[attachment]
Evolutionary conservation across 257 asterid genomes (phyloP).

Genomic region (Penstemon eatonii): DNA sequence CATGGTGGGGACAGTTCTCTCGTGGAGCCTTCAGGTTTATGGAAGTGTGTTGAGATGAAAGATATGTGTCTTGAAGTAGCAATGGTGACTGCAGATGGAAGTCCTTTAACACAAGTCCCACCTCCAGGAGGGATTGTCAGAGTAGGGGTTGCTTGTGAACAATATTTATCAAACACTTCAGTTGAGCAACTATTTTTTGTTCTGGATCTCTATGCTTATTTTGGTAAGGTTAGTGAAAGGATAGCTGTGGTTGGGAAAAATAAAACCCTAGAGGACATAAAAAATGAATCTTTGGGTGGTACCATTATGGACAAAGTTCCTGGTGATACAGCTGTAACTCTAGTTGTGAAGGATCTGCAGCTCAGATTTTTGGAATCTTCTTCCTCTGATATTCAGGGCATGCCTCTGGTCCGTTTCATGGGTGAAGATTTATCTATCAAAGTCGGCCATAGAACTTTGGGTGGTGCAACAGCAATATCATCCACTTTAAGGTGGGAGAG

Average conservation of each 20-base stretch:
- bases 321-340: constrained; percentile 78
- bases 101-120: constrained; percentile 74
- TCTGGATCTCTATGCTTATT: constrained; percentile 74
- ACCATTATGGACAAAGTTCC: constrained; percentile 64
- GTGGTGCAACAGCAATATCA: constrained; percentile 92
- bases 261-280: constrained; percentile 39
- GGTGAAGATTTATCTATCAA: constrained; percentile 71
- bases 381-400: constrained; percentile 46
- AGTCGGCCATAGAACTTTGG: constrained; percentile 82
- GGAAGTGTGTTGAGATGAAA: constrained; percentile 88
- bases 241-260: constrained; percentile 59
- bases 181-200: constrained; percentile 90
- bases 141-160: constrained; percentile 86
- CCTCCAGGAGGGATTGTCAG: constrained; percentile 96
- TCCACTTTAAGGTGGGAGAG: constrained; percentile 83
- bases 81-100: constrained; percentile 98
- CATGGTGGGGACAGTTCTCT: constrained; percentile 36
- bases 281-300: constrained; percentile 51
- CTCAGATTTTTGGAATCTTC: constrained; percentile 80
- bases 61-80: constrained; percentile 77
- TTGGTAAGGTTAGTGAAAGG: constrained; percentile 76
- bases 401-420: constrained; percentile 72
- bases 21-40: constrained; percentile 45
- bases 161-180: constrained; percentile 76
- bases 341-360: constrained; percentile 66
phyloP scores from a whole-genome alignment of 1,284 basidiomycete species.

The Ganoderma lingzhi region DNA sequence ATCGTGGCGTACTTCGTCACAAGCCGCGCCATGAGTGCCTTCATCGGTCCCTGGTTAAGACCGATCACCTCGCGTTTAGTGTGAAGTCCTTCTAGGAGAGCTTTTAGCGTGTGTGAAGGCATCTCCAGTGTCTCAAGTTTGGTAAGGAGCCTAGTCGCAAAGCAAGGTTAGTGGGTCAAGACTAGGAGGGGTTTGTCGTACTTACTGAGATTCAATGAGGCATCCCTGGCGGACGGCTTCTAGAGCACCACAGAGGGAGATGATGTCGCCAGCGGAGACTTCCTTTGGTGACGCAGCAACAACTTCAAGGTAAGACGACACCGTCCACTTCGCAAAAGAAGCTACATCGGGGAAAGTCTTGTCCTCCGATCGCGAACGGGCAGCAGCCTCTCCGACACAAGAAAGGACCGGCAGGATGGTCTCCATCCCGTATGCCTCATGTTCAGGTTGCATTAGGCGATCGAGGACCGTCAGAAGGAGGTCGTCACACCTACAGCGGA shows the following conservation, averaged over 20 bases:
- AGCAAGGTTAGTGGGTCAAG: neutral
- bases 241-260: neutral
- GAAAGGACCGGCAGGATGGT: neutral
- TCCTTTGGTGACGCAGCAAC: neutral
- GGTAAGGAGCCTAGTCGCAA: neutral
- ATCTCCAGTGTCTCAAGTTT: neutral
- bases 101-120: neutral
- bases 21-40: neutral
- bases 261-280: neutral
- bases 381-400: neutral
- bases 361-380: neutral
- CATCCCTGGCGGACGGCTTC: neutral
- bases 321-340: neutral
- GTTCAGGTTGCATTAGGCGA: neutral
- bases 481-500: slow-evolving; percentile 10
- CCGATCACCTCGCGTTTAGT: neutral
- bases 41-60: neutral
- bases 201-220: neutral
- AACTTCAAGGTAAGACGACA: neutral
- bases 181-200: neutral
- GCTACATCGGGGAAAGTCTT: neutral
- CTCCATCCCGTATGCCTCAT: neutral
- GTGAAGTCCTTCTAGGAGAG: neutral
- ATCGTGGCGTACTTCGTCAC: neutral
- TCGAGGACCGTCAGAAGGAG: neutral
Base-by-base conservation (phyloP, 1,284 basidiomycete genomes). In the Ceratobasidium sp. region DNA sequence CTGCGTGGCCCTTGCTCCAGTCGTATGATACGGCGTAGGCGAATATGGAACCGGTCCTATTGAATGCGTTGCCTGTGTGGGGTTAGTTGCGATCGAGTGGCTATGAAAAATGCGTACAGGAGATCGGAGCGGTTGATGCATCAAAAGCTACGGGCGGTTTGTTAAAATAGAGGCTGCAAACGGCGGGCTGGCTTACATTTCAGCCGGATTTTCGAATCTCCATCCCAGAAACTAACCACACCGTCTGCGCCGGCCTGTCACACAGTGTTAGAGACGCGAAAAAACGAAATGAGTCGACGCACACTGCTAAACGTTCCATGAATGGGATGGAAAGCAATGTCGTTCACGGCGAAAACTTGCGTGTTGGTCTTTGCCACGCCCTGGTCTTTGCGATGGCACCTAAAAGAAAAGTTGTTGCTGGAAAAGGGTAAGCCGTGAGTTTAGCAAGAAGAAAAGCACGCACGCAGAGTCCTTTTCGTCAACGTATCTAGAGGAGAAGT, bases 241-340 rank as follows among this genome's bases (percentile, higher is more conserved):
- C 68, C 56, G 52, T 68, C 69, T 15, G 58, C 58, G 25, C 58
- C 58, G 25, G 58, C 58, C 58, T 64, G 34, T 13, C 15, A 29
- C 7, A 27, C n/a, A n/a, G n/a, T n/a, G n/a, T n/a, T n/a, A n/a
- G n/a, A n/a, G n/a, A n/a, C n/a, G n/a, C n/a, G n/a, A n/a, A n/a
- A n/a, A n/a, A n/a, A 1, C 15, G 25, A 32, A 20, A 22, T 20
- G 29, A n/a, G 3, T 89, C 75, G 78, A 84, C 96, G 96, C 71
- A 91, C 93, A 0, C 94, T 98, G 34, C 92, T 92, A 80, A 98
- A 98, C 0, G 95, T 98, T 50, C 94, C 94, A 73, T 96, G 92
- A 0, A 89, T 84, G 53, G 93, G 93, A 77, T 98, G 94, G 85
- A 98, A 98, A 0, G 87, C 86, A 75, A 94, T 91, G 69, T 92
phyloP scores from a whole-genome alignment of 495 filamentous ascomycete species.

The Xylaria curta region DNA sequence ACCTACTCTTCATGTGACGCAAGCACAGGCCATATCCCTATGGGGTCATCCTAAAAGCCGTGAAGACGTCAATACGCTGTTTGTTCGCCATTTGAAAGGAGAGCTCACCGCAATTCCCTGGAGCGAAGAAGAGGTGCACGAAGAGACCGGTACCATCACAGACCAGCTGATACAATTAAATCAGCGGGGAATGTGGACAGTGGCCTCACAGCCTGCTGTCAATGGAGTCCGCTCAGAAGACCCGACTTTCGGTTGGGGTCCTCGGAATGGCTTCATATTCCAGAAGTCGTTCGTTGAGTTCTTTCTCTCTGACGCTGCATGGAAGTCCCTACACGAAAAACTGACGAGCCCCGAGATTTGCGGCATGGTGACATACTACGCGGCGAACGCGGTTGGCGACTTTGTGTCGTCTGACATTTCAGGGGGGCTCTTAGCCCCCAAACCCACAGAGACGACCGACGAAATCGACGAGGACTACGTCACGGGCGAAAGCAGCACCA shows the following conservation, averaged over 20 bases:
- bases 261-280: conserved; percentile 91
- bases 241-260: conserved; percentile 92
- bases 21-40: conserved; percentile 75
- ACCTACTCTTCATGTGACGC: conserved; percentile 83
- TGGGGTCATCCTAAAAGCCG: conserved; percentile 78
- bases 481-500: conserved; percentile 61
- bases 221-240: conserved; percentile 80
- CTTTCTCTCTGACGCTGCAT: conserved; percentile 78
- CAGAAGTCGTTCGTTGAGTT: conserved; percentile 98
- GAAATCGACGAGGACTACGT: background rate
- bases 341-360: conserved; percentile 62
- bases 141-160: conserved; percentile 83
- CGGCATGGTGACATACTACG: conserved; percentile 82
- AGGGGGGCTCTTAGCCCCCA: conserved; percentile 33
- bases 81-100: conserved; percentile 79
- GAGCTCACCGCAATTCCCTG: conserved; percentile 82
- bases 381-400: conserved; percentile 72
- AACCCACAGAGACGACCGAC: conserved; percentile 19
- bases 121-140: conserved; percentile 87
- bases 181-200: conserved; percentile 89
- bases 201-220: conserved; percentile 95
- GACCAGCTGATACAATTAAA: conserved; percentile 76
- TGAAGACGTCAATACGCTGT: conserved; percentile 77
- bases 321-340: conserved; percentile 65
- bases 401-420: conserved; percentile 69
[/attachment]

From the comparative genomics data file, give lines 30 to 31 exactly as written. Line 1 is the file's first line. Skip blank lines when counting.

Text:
The Ganoderma lingzhi region DNA sequence ATCGTGGCGTACTTCGTCACAAGCCGCGCCATGAGTGCCTTCATCGGTCCCTGGTTAAGACCGATCACCTCGCGTTTAGTGTGAAGTCCTTCTAGGAGAGCTTTTAGCGTGTGTGAAGGCATCTCCAGTGTCTCAAGTTTGGTAAGGAGCCTAGTCGCAAAGCAAGGTTAGTGGGTCAAGACTAGGAGGGGTTTGTCGTACTTACTGAGATTCAATGAGGCATCCCTGGCGGACGGCTTCTAGAGCACCACAGAGGGAGATGATGTCGCCAGCGGAGACTTCCTTTGGTGACGCAGCAACAACTTCAAGGTAAGACGACACCGTCCACTTCGCAAAAGAAGCTACATCGGGGAAAGTCTTGTCCTCCGATCGCGAACGGGCAGCAGCCTCTCCGACACAAGAAAGGACCGGCAGGATGGTCTCCATCCCGTATGCCTCATGTTCAGGTTGCATTAGGCGATCGAGGACCGTCAGAAGGAGGTCGTCACACCTACAGCGGA shows the following conservation, averaged over 20 bases:
- AGCAAGGTTAGTGGGTCAAG: neutral